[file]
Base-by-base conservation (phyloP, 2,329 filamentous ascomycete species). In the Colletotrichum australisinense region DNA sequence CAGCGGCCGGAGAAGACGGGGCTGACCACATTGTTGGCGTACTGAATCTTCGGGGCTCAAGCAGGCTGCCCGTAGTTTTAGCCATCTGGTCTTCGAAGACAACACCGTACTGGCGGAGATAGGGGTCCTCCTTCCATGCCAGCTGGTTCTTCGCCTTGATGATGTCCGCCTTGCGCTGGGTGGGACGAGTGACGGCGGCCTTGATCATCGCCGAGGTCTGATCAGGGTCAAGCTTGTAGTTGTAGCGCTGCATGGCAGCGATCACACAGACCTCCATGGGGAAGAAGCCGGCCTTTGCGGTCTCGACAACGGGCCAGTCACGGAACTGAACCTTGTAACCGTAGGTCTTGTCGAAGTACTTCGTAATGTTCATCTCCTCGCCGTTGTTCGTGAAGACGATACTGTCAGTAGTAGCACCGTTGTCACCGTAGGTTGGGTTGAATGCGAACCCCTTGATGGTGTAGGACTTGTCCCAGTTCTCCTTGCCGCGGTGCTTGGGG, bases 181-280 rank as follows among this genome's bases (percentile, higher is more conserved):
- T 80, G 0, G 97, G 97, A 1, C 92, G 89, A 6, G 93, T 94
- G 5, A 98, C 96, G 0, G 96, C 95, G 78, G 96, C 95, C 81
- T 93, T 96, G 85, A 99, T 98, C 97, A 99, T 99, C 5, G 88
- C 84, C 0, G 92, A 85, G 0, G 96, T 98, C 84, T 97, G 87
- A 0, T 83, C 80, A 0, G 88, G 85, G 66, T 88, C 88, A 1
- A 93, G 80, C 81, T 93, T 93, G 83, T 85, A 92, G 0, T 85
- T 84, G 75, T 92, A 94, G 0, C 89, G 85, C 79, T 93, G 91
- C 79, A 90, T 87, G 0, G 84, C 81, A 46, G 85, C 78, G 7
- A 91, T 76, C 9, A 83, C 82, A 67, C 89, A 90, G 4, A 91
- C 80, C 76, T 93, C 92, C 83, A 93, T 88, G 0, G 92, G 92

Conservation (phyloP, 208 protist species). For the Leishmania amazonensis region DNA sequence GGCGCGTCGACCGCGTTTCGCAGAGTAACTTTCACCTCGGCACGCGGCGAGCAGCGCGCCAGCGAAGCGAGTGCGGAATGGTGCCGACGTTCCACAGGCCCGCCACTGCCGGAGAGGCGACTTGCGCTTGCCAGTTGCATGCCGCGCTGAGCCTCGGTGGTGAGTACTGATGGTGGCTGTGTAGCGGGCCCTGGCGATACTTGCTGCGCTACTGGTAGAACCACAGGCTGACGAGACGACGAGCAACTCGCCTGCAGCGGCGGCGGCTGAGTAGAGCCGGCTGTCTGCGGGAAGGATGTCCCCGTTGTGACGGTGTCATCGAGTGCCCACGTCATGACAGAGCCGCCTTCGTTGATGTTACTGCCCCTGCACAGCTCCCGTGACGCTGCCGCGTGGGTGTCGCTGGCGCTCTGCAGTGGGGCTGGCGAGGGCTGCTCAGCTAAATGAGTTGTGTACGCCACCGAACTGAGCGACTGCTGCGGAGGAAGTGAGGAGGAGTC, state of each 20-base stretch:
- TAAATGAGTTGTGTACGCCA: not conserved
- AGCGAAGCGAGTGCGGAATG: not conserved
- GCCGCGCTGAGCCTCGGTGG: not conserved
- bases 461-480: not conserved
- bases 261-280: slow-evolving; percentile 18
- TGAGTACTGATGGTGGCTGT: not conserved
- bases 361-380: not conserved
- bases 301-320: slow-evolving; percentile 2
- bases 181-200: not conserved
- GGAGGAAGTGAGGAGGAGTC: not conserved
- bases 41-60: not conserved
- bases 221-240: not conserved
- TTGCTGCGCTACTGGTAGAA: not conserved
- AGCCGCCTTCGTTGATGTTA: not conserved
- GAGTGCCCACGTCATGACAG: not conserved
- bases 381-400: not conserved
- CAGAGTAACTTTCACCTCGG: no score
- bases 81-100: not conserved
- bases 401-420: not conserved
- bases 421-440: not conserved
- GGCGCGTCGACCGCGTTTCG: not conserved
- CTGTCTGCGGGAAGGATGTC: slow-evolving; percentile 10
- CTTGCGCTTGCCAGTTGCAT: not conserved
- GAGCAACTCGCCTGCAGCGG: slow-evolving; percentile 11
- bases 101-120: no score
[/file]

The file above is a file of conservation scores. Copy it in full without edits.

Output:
Base-by-base conservation (phyloP, 2,329 filamentous ascomycete species). In the Colletotrichum australisinense region DNA sequence CAGCGGCCGGAGAAGACGGGGCTGACCACATTGTTGGCGTACTGAATCTTCGGGGCTCAAGCAGGCTGCCCGTAGTTTTAGCCATCTGGTCTTCGAAGACAACACCGTACTGGCGGAGATAGGGGTCCTCCTTCCATGCCAGCTGGTTCTTCGCCTTGATGATGTCCGCCTTGCGCTGGGTGGGACGAGTGACGGCGGCCTTGATCATCGCCGAGGTCTGATCAGGGTCAAGCTTGTAGTTGTAGCGCTGCATGGCAGCGATCACACAGACCTCCATGGGGAAGAAGCCGGCCTTTGCGGTCTCGACAACGGGCCAGTCACGGAACTGAACCTTGTAACCGTAGGTCTTGTCGAAGTACTTCGTAATGTTCATCTCCTCGCCGTTGTTCGTGAAGACGATACTGTCAGTAGTAGCACCGTTGTCACCGTAGGTTGGGTTGAATGCGAACCCCTTGATGGTGTAGGACTTGTCCCAGTTCTCCTTGCCGCGGTGCTTGGGG, bases 181-280 rank as follows among this genome's bases (percentile, higher is more conserved):
- T 80, G 0, G 97, G 97, A 1, C 92, G 89, A 6, G 93, T 94
- G 5, A 98, C 96, G 0, G 96, C 95, G 78, G 96, C 95, C 81
- T 93, T 96, G 85, A 99, T 98, C 97, A 99, T 99, C 5, G 88
- C 84, C 0, G 92, A 85, G 0, G 96, T 98, C 84, T 97, G 87
- A 0, T 83, C 80, A 0, G 88, G 85, G 66, T 88, C 88, A 1
- A 93, G 80, C 81, T 93, T 93, G 83, T 85, A 92, G 0, T 85
- T 84, G 75, T 92, A 94, G 0, C 89, G 85, C 79, T 93, G 91
- C 79, A 90, T 87, G 0, G 84, C 81, A 46, G 85, C 78, G 7
- A 91, T 76, C 9, A 83, C 82, A 67, C 89, A 90, G 4, A 91
- C 80, C 76, T 93, C 92, C 83, A 93, T 88, G 0, G 92, G 92

Conservation (phyloP, 208 protist species). For the Leishmania amazonensis region DNA sequence GGCGCGTCGACCGCGTTTCGCAGAGTAACTTTCACCTCGGCACGCGGCGAGCAGCGCGCCAGCGAAGCGAGTGCGGAATGGTGCCGACGTTCCACAGGCCCGCCACTGCCGGAGAGGCGACTTGCGCTTGCCAGTTGCATGCCGCGCTGAGCCTCGGTGGTGAGTACTGATGGTGGCTGTGTAGCGGGCCCTGGCGATACTTGCTGCGCTACTGGTAGAACCACAGGCTGACGAGACGACGAGCAACTCGCCTGCAGCGGCGGCGGCTGAGTAGAGCCGGCTGTCTGCGGGAAGGATGTCCCCGTTGTGACGGTGTCATCGAGTGCCCACGTCATGACAGAGCCGCCTTCGTTGATGTTACTGCCCCTGCACAGCTCCCGTGACGCTGCCGCGTGGGTGTCGCTGGCGCTCTGCAGTGGGGCTGGCGAGGGCTGCTCAGCTAAATGAGTTGTGTACGCCACCGAACTGAGCGACTGCTGCGGAGGAAGTGAGGAGGAGTC, state of each 20-base stretch:
- TAAATGAGTTGTGTACGCCA: not conserved
- AGCGAAGCGAGTGCGGAATG: not conserved
- GCCGCGCTGAGCCTCGGTGG: not conserved
- bases 461-480: not conserved
- bases 261-280: slow-evolving; percentile 18
- TGAGTACTGATGGTGGCTGT: not conserved
- bases 361-380: not conserved
- bases 301-320: slow-evolving; percentile 2
- bases 181-200: not conserved
- GGAGGAAGTGAGGAGGAGTC: not conserved
- bases 41-60: not conserved
- bases 221-240: not conserved
- TTGCTGCGCTACTGGTAGAA: not conserved
- AGCCGCCTTCGTTGATGTTA: not conserved
- GAGTGCCCACGTCATGACAG: not conserved
- bases 381-400: not conserved
- CAGAGTAACTTTCACCTCGG: no score
- bases 81-100: not conserved
- bases 401-420: not conserved
- bases 421-440: not conserved
- GGCGCGTCGACCGCGTTTCG: not conserved
- CTGTCTGCGGGAAGGATGTC: slow-evolving; percentile 10
- CTTGCGCTTGCCAGTTGCAT: not conserved
- GAGCAACTCGCCTGCAGCGG: slow-evolving; percentile 11
- bases 101-120: no score